Cristina Armunia Berges
On the southern face of Sierra Nevada, many of the irrigation ditches (in Spanish, acequias, from the Arabic as-saquiya, which meant “water bearer”) are once again full of water. Not all of them, but at least the most important ones for the farmers of Bérchules, a small town of 719 inhabitants. This traditional channels, of just over a meter wide in the higher areas, run along the steep slopes guarded by junipers and pine trees. At this time of the year it is already cold, which is good because, in order to grow, tender trees need their dose of shade and low temperatures.
Climate change is a constant threat. Although the mountains have already learned to defend themselves, the resulting scenarios of higher temperatures and torrential rains will change the ecosystems and the landscape as the inhabitants of the Alpujarra know it. The main goal of the Life Adaptamed project, which has been carrying out actions in the area, is to protect ecosystem services in the regions of Cabo de Gata, Doñana and Sierra Nevada against the challenges posed by climate change. Interventions are based on adapting spaces rather than directly affecting species. The recovery of this irrigation ditches, the acequias, are an example of the fight against the lack of water.
It is November and it is cold, although not as cold as it used to be. Years ago, by now, the chimneys of the Alpujarra should have been issuing smoking relentlessly. “All the studies indicate that the high mountains are especially sensitive to climate change,” explains Regino Zamora, professor at the University of Granada and scientific coordinator of the project. At an altitude of 2,000 meters, at the foot of the Mulhacén mountain, the highest mountain in the Iberian Peninsula, he recalls how people, in the 1960s, lived off subsistence livestock and agriculture and how they have been able to adapt to the new reality of conservation of natural sites and tourism. Zamora believes that the mountain will be able to assimilate the new changes.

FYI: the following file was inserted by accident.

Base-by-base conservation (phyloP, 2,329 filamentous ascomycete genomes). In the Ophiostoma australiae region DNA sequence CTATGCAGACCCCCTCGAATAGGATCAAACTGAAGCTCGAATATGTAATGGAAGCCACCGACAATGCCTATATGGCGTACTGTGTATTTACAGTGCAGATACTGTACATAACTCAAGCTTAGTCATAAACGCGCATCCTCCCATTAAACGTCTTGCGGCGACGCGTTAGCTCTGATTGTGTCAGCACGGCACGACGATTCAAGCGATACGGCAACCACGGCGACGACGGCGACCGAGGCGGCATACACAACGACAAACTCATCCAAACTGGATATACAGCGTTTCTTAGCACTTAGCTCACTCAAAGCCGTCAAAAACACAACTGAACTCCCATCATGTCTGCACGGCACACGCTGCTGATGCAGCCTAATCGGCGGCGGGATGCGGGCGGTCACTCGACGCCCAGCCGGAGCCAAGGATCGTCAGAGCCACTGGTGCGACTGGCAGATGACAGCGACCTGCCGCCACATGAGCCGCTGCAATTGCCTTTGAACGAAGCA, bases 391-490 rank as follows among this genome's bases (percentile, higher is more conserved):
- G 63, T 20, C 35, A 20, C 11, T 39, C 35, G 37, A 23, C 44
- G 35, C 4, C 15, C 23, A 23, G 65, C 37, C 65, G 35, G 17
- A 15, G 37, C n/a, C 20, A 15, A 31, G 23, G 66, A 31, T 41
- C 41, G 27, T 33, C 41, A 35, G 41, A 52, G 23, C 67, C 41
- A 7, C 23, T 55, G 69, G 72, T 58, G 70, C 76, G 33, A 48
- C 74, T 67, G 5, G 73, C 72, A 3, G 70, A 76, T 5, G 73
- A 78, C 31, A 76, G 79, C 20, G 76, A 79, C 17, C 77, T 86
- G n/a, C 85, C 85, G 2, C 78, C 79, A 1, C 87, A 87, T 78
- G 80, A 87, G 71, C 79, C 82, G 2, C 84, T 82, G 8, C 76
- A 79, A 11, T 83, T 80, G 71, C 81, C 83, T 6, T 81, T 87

In addition, the scientist recalls, this mountain south of Granada is heterogeneous, which means that climate impacts will not affect all its corners in the same way. To anticipate and to try to imagine the maximum number of possible scenarios, the Life Adaptamed project works in the territory recovering the medieval irrigation ditches, a colossal water network devised 800 years ago by the Arab population who lived in the Peninsula which seeks to direct the melt water, infiltrate it into the subsoil (sowing) and then recover it when there is a shortage.
The Life Adaptamed project works in the territory recovering the medieval irrigation ditches, a colossal water network devised 800 years ago by the Arab population who lived in the Peninsula.
Water plays on the surface. It could be said that it almost stops to spend as much time as possible flowing downwards. The channels through which it flows have just enough gradient to keep it flowing, but without surprises. This marvel carved in the mountain needs care, but there are fewer and fewer people with sufficient knowledge to keep the irrigation ditches clean. During the rural exodus, in addition to the departure of valuable labor, there was a great drain of knowledge that we are now trying to recover. But it is not easy.
“Maintaining the irrigation ditches is essential to maintain agriculture, the forest mass and even the water that reaches the springs in the villages,” says Javier Cano, project manager for Life Adaptamed in Spain.
The fight against climate change
The project’s researchers, together with the local population and administrations, have looked locally to find a universal solution to the problems posed by the lack of water. “Although the fight against climate change is relatively recent, we have found a solution based on cultural knowledge and nature. To retain water in the mountains is a tool for adaptation in ecosystems to house biodiversity,” says zoologist and technical coordinator of Life Adaptamed, José Miguel Barea.